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Tolerance design and processes for fabricated jet engine components
2010 (English)Independent thesis Advanced level (professional degree), 20 credits / 30 HE creditsStudent thesis
Abstract [en]

Understanding the causes and effects of dimensional and geometric variation is a major concern in the design and manufacturing of products. Geometry assurance is a generic name for different activities with the aim to secure the quality of the company’s geometry definition and verification process, which includes both virtual and physical processes. Methodology and support for a robust design, simulation and visualization of variation is important to be able to make the product as insensitive to manufacturing variation as possible. It is important to have an internal overall picture of the geometry process to become more effective and achieve higher quality on the products and an efficient manufacturing process. To be more competitive in the market Volvo Aero has launched the concept of Make it light. This design objective is partly met by fabrication, i.e. designing products with an increased number of subparts. Fabrication leads to new/increased demands on the ability to break down geometrical requirements to subparts and to be able to sum up the expected variation from subparts to a top level to assess producibility/quality. It is important to be able to take control of geometrical variation in an early stage of product development, and this requires new tools and working methods. Volvo Aero is currently developing several products that will enter into service in the near future, and several other product development projects are in the planning. When this happens, and production volume increase, the number of deviations might increase many times compared to the present levels according to internal estimations. This will result in increased cost of poor quality (non-conformance handling, tied up material and scrap). This thesis work has through analysis, of Volvos GDP (Global Development Process) and Geometry Assurance processes in the automotive industry, worked towards a description on how this method can be used at Volvo Aero. An interview study was made to be able to form a description of how the Geometry Assurance process could be visualized today. Suggestions of improvements of today’s Geometry Assurance process was discussed and visualized through a future Geometry Assurance process, which shows the possibilities for what Volvo Aero could achieve. Through the studies and the interviews it became quite clear that improvements regarding handling and visualizing variation is something that is needed at Volvo Aero. A case was used to show the possibilities of improvements with a method to analyze and visualize stability, contribution of locating points, variation envelope and stack-ups, this all in 3D environment, which could be implemented early into the design process. The recommendations are that Volvo Aero should implement the suggested Geometry Assurance process, because it is a good way of visualizing the working process and highlights problem/improvement areas for further discussions. The process is in line with Volvo Aero’s current strategy regarding producibility and fabrication. A 3D visualization stability and variation simulation tool should be acquired since it shows a lot of potential of minimizing deviations and creating a better connection between tolerance chains and the 3D model. The tool is also most likely to improve the efficiency of the Product Development process, because of the few hours it takes to perform the analysis. If the Geometry assurance process and a 3D visualization tool are implemented at Volvo Aero, future work is needed regarding easy access and search ability of capability data and Geometry Assurance process support for the projects etc.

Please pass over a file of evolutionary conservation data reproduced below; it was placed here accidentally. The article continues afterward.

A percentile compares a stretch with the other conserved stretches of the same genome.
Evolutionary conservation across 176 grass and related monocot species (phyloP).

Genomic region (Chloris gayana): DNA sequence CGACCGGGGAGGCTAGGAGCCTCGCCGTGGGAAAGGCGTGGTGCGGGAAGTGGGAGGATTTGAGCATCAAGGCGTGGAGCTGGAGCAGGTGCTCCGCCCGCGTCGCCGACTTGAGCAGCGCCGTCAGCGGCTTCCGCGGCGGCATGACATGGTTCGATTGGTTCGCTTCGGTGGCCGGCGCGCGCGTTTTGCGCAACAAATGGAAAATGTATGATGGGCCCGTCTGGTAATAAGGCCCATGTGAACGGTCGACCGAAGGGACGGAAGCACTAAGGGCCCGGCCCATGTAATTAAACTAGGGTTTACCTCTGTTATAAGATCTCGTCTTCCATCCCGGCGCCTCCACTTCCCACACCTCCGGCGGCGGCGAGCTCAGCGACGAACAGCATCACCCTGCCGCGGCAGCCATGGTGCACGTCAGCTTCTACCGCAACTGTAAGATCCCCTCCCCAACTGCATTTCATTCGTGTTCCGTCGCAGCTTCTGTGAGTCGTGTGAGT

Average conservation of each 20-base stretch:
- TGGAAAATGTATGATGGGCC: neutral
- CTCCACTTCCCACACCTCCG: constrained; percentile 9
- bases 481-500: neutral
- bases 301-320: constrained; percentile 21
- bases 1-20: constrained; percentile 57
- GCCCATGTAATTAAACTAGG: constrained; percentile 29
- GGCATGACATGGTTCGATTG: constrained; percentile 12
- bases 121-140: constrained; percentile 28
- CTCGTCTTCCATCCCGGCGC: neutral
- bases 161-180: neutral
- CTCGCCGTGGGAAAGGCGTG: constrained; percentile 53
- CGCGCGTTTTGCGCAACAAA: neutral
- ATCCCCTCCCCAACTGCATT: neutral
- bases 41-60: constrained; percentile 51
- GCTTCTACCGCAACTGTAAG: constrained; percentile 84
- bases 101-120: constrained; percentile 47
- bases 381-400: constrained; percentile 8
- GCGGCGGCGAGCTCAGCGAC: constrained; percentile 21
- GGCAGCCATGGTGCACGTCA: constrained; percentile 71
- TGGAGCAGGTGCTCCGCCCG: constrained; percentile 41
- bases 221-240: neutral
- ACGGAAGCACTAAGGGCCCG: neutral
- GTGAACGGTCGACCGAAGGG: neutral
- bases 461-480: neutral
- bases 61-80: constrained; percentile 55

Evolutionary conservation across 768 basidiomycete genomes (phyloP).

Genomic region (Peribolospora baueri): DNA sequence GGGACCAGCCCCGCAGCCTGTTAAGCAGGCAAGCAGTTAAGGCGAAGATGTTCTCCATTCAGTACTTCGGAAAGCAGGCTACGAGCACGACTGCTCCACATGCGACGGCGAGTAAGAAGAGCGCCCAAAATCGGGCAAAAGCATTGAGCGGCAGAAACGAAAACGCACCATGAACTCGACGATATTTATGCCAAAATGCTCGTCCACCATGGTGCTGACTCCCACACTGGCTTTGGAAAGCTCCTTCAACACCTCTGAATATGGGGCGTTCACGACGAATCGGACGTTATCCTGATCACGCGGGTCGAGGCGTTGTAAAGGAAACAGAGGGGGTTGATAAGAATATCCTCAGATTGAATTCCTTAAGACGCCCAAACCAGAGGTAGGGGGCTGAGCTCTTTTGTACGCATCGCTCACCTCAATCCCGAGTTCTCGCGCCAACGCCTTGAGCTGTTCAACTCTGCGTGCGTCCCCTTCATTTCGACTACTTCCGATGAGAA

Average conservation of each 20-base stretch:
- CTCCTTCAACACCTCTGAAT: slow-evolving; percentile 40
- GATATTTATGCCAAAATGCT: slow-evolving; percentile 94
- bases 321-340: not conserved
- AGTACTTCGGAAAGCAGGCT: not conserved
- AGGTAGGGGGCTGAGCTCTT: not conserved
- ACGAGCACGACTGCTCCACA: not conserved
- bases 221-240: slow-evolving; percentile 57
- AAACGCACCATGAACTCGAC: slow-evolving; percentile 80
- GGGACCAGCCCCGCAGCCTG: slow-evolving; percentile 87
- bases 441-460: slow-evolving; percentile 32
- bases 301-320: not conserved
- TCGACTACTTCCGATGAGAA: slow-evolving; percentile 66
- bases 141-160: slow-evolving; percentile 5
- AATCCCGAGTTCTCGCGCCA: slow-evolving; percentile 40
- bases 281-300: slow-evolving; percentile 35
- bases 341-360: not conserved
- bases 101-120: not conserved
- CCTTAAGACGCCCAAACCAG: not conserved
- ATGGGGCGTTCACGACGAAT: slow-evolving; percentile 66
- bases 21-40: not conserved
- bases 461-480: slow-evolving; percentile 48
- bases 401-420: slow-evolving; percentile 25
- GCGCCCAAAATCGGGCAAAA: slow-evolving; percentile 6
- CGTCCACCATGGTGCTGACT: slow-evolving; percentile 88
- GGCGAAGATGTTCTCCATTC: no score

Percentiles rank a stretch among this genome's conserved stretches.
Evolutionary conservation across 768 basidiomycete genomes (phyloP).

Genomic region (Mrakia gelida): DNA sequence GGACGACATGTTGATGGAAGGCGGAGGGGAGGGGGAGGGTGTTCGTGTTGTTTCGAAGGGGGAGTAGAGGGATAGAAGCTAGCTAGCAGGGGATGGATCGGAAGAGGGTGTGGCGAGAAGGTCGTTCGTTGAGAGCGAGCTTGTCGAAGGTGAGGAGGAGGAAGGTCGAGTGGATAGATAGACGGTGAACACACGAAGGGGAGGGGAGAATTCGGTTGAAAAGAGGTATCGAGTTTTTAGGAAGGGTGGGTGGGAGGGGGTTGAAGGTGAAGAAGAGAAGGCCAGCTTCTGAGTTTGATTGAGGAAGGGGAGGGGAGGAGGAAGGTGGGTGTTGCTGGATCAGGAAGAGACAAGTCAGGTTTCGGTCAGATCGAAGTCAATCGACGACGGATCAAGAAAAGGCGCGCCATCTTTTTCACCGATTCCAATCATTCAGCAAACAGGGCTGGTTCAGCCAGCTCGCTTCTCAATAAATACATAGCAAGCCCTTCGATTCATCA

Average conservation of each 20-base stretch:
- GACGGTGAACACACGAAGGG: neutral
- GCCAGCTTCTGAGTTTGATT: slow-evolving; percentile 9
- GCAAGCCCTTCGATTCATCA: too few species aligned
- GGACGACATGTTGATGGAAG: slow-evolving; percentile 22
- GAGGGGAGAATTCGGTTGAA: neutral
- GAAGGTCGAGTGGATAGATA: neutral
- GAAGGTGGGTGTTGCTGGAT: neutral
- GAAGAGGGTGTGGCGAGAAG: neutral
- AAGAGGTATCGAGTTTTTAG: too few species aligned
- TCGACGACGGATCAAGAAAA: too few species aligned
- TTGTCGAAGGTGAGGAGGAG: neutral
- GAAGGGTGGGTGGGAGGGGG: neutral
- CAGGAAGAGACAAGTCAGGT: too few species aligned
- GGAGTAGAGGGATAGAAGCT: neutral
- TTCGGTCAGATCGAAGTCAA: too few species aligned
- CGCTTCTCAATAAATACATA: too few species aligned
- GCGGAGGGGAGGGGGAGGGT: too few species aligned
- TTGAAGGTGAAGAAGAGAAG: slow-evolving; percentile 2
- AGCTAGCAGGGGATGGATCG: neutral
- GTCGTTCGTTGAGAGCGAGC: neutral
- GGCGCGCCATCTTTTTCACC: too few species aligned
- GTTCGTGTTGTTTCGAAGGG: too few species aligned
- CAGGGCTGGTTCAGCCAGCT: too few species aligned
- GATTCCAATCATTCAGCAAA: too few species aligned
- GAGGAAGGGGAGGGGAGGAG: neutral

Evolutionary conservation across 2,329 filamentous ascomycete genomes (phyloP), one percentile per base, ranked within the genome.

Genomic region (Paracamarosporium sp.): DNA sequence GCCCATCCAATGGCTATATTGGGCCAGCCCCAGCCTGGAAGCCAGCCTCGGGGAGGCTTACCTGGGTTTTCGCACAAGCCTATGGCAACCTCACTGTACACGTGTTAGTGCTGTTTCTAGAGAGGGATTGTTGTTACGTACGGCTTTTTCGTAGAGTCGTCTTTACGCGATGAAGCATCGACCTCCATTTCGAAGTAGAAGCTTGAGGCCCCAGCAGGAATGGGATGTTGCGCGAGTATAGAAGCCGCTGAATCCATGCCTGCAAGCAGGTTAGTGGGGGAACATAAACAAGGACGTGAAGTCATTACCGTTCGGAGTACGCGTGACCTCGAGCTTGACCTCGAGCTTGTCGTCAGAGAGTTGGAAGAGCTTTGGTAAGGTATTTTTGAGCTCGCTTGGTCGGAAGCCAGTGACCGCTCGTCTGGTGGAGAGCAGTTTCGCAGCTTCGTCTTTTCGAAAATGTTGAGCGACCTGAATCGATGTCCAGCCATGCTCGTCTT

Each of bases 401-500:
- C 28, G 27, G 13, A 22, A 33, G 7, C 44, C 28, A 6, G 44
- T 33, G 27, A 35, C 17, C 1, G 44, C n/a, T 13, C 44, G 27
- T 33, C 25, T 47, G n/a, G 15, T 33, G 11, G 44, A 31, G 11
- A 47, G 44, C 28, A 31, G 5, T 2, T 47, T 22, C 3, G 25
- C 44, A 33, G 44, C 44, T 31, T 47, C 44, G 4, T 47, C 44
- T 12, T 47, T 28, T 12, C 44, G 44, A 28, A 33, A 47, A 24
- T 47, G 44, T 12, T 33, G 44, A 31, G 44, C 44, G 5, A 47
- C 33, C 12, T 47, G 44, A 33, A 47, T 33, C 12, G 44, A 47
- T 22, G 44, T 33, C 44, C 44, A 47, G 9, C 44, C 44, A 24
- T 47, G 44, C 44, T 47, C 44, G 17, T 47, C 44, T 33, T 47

Place, publisher, year, edition, pages
Keyword [en]
Technology, Geometry assurance, variation, tolerance analysis, Volvo Aero
Keyword [sv]
URN: urn:nbn:se:ltu:diva-51471ISRN: LTU-EX--10/089--SELocal ID: 8ada04a4-3830-488a-ab73-24b3a3e71895OAI: diva2:1024832
Subject / course
Student thesis, at least 30 credits
Educational program
Industrial Design Engineering, master's level
Validerat; 20101217 (root)Available from: 2016-10-04 Created: 2016-10-04Bibliographically approved

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